"All is seared with trade; bleared, smeared with toil," Gerard Manley Hopkins wrote in 1877, "And wears man's smudge and shares man's smell." Nevertheless, the poet marvels at the natural world's resilience in the face of industrial degradation: And for all this, nature is never spent; There lives the dearest freshness deep down things... I recalled … Continue reading Nature’s Best Hope: Your Yard and Mine
In these divisive days it’s hard to imagine anything that could get Democrats and Republicans to go for a walk together. But apparently, once a month on Capitol Hill, it happens. I learned this wondrous fact by listening to Bring Birds Back, and if you’d like to know more, I hope you’ll listen to Season … Continue reading Can Birds Rehumanize Red & Blue Politics?
"More than any other kind of wildlife, birds have an almost magical hold on the human imagination: "They are beautiful, vibrantly alive, and everywhere to be seen. They open our eyes to the world of nature. They enrich our spirits with their color, their music, and their wondrous gift of flight." The editors of the … Continue reading The Blessing of Birding by Ear: Tips for Identifying Birds by their Song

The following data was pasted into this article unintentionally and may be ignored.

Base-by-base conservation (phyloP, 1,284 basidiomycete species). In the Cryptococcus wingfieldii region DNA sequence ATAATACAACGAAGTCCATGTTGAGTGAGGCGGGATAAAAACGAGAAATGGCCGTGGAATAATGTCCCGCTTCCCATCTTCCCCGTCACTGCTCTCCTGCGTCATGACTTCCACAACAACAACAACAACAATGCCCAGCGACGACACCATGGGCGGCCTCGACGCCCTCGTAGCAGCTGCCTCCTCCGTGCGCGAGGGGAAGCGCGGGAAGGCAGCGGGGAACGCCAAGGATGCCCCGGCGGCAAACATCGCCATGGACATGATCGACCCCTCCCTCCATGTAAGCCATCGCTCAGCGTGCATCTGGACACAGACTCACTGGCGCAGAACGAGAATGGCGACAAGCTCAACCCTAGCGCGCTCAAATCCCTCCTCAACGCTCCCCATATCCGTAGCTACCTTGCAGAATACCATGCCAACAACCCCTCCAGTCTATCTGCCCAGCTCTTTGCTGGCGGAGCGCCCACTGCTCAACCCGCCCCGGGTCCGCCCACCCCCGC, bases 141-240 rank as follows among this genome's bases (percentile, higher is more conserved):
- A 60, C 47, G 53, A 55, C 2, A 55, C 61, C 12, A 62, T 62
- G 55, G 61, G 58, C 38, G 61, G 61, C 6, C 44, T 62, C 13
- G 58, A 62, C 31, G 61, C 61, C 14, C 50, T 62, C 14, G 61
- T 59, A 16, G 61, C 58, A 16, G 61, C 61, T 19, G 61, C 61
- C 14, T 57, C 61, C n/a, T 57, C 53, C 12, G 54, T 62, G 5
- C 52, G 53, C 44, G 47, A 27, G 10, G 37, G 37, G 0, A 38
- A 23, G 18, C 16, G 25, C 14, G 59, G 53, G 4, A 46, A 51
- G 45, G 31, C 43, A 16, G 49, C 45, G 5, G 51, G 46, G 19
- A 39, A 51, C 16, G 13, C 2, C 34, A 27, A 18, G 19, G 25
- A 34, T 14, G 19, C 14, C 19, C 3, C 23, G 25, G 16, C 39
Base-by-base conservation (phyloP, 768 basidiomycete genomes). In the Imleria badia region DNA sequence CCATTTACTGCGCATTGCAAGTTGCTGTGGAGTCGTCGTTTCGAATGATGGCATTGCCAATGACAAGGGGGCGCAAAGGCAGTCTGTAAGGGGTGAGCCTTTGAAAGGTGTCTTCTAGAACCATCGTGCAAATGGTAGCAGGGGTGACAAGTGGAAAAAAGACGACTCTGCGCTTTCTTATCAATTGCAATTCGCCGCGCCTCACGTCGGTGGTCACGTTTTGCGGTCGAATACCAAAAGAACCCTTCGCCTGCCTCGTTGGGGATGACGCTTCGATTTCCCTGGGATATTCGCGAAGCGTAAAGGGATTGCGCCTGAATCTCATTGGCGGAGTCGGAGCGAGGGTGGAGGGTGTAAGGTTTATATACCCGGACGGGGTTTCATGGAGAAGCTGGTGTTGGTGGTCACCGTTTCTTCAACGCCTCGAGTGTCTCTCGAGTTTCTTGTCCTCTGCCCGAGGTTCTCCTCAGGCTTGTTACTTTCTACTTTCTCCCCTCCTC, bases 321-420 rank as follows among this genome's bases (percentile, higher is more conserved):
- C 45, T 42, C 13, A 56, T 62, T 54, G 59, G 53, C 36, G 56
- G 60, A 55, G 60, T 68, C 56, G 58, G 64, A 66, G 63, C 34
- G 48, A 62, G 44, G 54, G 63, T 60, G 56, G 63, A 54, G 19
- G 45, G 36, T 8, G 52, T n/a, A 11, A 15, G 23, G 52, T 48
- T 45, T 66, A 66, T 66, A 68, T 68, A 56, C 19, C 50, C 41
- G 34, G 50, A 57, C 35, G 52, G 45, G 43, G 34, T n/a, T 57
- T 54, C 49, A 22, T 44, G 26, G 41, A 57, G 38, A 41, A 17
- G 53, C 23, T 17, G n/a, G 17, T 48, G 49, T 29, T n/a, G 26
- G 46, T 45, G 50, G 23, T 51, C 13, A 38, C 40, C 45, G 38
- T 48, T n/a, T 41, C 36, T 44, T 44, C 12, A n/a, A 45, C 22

Annie Dillard has long been one of my very favorite writers, with Pilgrim at Tinker Creek and An American Childhood among my most beloved books. Dillard leaves me alive and awake, grateful for each feather that falls beneath my back-yard juniper, for the sunrise glow illuminated through spring-snow icicles on the crab apple branches. For … Continue reading Annie Dillard: Silence and Speaking Stones
Wendell Berry--poet, novelist, lover of the land--distills life to its essence, teaching us to value the concrete beauty in the natural world and to question our innumerable ways of wasting days that could be filled with wonder. Wrestling with my own abundant speech and strong need for quiet contemplation, I am drawn to Berry's values … Continue reading The Silence: A Poem By Wendell Berry
Camping and reading intertwine beautifully as pleasures. Many a backpack trip's rocks and ridges meet in my memory with the book I chose to carry. In my twenties, Middle Earth and Narnia leapt alive on hikes with my husband in the mountains west of Denver. Immersed in Tolkien or Lewis, it seemed Legolas or Tumnus … Continue reading The Lab Girl and the Contemplative: A Campsite Convergence